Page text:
The aim of this study is to investigate the original text and background of Shakespeare’s Hamlet by separating the play from four hundred years of accumulated layers of theatrical and critical tradition. The outstanding popularity of the tragedy has caused the text to be altered according to the particular tastes and morals of various ages; the critical distortion occurred most notably in the Romantic Period (with Goethe, Coleridge and Hazllitt) and was perpetuated by performers of the Victorian Age and beyond. Even when cuts and changes have gradually been abandoned in favour of Shakespeare’s original text, tradition has proceeded to present, by and large, the Romantic Hamlet of the nineteenth century and an infallible protagonist strangely at odds with the rest of the Shakespeare cannon, as Joseph Hunter observed in 1845 when he said of the play that it was ‘quite at variance with the ordinary modes of thinking of its author’. In 1930, Wilson Knight stated that the price of sentimentalizing Hamlet is our failure to understand him. For the benefit of scholars as well as theatre people, this investigative study of the text and tradition of Hamlet hopes to demonstrate that Shakespeare’s original play and its hero were much less of a mystery than commonly perceived today.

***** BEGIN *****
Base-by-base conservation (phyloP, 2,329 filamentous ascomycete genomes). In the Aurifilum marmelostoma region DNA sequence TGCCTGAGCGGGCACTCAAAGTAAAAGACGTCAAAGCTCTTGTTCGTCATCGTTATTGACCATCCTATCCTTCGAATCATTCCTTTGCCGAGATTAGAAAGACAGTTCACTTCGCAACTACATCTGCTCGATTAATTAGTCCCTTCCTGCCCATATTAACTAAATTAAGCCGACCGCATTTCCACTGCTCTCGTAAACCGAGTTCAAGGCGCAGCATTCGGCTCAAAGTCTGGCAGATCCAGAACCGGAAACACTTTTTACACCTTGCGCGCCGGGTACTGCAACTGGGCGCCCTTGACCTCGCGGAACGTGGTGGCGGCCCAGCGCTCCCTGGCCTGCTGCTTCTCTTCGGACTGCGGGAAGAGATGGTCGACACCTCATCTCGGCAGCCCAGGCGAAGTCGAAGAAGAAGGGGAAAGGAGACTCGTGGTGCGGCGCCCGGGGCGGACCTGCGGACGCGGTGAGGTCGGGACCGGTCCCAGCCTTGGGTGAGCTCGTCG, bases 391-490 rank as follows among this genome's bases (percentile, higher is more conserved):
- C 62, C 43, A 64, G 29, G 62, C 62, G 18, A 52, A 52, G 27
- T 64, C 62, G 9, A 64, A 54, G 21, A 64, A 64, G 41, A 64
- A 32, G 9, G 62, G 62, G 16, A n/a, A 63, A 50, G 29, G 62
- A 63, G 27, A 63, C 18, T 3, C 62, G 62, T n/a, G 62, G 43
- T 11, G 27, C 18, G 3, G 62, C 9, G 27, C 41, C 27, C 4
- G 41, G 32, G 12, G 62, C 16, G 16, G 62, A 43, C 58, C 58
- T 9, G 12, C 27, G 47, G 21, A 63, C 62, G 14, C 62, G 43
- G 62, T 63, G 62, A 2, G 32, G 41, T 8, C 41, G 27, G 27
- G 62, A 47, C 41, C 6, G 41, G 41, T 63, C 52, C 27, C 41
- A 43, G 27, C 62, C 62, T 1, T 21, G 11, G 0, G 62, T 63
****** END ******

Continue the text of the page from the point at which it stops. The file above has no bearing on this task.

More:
Structure of Shakespeare's Sonnets
1993 0-7734-9370-0
This study discusses the meaning of the sonnets in the context of their whole sequence, a series of idylls revealing a grand scene, rather like an accumulation of musical variations on a larger theme. In addition to the analytical discussion of the structure of the sonnets, this book presents the 154 sonnets newly edited for the modern reader in tandem with the original printed version published by Thomas D in 1609. On the page facing each of the sonnets is a thorough analysis discussing it as a single poem and as part of the whole sequence.

T. S. Eliot on Shakespeare
1991 0-7734-0992-6
This is the first book to survey all of Eliot's writing about Shakespeare. In addition to the well-known essays, it includes unreprinted articles for periodicals, talks for the BBC, contributions to books that are now out of print, and most importantly, a set of lectures given in 1937 and 1941 which were never published and exist only in typescript. It shows the unfolding of Eliot's ideas on Shakespeare and their relation to important general issues in Eliot's literary criticism. It also deals with the issue of Shakespeare in Eliot's poetry. Includes an appendix describing the Shakespeare-related articles and reviews by other writers which Eliot published as editor of the Criterion; a complete bibliography; and an index of names and critical topics.

Theory of the King's Two Bodies in the Age of Shakespeare
2006 0-7734-5719-4
This work makes available for the first time the texts from which scholars have drawn to discuss the theory of the king’s two bodies. This study shows that the present-day discussions of monarchal power in the Renaissance have constructed a simplistic opposition between metaphysical, or so-called absolutist theories of kingship, and more materialistic theories of power.